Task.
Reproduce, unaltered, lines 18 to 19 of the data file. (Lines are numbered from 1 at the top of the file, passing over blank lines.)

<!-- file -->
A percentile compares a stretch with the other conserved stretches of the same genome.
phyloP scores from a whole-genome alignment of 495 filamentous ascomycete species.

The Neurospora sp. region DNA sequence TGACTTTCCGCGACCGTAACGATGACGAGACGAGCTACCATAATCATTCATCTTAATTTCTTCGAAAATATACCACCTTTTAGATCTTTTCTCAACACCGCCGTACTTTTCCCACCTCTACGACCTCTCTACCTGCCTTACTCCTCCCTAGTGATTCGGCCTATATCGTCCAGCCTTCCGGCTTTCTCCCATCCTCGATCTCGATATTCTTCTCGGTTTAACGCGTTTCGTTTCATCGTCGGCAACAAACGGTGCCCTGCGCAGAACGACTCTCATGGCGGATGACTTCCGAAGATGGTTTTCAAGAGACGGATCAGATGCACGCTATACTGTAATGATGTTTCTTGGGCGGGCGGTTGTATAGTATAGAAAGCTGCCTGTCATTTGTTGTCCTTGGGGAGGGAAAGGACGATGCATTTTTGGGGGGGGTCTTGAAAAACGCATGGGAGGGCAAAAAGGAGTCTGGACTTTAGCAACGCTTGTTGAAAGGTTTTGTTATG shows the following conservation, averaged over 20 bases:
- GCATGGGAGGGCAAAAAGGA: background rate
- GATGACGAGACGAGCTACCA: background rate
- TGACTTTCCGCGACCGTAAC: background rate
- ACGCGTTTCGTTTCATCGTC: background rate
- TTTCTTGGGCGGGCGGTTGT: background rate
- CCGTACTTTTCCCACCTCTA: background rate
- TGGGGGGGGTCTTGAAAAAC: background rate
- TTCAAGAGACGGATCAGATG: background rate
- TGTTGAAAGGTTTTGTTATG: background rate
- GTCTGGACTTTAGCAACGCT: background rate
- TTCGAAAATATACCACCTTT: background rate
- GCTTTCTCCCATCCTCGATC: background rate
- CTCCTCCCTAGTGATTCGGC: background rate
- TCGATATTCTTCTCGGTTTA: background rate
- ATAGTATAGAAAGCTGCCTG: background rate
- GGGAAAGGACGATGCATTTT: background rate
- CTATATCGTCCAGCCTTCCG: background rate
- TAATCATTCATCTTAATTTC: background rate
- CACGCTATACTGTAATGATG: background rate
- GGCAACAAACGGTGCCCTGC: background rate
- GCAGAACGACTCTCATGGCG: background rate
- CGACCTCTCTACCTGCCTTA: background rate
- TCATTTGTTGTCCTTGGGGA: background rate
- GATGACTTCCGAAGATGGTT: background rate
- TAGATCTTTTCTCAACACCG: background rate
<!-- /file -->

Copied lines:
- ATAGTATAGAAAGCTGCCTG: background rate
- GGGAAAGGACGATGCATTTT: background rate